Some of our team already work from home at times; although some of these points may seem like common sense, they are things that we find ourselves forgetting too sometimes.
Reliable and verifiable news sources are the best option. Someone’s aunt’s dog’s friend’s copy-pasted shared post on Facebook isn’t the most reliable source of information, and sharing these kinds of posts can do even more damage – beyond giving incorrect advice, sometimes website links can even be a security risk, fooling people into thinking they are viewing the website of a reputable company when in fact they are not. Stick to news articles from sources such as the BBC, Reuters or AP News.
Making time to check the news and then closing all relevant browser tabs when that time is up can prevent you losing too much time to reading and checking news. Limiting your intake of news this way can also help to curb the stressed-out feeling that reading (often negative) news reports can cause. Good news is out there too; particularly in the case of COVID-19, stories of people who have recovered from the illness or those who have gone the extra mile to help someone in need are sometimes just what is needed.
There are some apps that you can use to help maintain mental health and wellbeing during lockdown, isolation or general working from home. Apps such as Headspace, Calm, MoodSpace and other, similar apps can help you manage these issues – and track your moods so that you are able to see when there might be an issue that you need help with.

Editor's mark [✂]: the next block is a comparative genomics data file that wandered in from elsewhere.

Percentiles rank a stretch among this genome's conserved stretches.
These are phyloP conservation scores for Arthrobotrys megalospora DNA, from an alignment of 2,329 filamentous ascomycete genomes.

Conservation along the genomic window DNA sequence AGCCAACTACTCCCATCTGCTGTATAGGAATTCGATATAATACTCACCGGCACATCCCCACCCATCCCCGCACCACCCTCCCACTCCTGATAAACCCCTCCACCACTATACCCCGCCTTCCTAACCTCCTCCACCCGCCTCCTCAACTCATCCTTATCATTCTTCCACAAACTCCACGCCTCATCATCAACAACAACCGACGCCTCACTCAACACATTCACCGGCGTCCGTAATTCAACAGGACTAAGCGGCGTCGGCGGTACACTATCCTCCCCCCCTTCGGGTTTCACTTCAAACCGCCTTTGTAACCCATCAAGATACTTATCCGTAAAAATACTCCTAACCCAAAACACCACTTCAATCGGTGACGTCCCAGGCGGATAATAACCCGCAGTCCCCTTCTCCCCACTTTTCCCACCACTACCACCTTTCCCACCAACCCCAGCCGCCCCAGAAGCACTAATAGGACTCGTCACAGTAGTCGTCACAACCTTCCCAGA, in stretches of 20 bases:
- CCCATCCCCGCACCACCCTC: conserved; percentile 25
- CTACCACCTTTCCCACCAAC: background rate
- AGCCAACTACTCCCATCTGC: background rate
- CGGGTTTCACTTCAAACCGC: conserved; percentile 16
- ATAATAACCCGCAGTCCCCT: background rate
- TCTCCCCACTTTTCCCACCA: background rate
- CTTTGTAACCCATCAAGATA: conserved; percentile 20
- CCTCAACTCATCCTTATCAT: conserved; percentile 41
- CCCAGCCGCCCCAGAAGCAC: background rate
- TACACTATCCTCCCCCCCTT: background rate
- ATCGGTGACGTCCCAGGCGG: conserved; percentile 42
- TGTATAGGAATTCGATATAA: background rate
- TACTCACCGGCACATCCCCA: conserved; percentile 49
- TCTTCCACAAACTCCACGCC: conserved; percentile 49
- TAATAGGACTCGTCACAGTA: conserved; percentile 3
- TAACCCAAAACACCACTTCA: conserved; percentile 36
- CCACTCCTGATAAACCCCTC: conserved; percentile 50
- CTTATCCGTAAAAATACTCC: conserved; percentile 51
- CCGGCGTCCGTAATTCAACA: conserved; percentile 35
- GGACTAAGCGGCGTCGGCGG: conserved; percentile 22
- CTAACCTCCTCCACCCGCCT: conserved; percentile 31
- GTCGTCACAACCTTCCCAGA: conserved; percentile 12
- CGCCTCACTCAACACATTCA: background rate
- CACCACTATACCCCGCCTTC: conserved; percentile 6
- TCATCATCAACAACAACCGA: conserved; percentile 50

Making time to chat and share with colleagues and friends from work can also help. Taking breaks at set times as a group and catching up with each other on these breaks can also help with feelings of isolation or disconnection.
Keeping in touch with friends and family via video calls, phone calls or even just messaging apps or SMS messages can also help to alleviate these problems – you might find they’re experiencing something similar.
Pets can also be a great source of comfort during these times, especially if you live alone or are alone for large amounts of time. Paying a bit of attention to a furry (or feathered, or scaled…) friend can help to elevate your mood and lower blood pressure.
Keeping a careful eye on habits such as smoking, drinking or overeating can be helpful during these times to prevent overindulgence; if your habits become a worry, please seek professional help.
Regular exercise is also important – although at the moment government guidelines are that we should only leave the house for exercise once-a-day; a short walk around your local area just to get some air and get your body moving and working can not only help with mental wellbeing but also with preventing aches and pains caused by bad posture or sitting too long.
Reading, painting, gaming, writing, drawing, watching TV… even dancing or fitness activities can be done from home. Be sure to make space and time for yourself to keep up with things you enjoy, as they can be a good way to wind down after a stressful day. Keeping your mind busy with a variety of different activities can help mental wellbeing, but it’s also wise to ensure that your hobbies don’t encroach on your work time, especially when you’re not used to working from home.
Next week, we’ll be looking at the importance of maintaining the work/life split during times when you’re working from home, and some tips on how to manage it.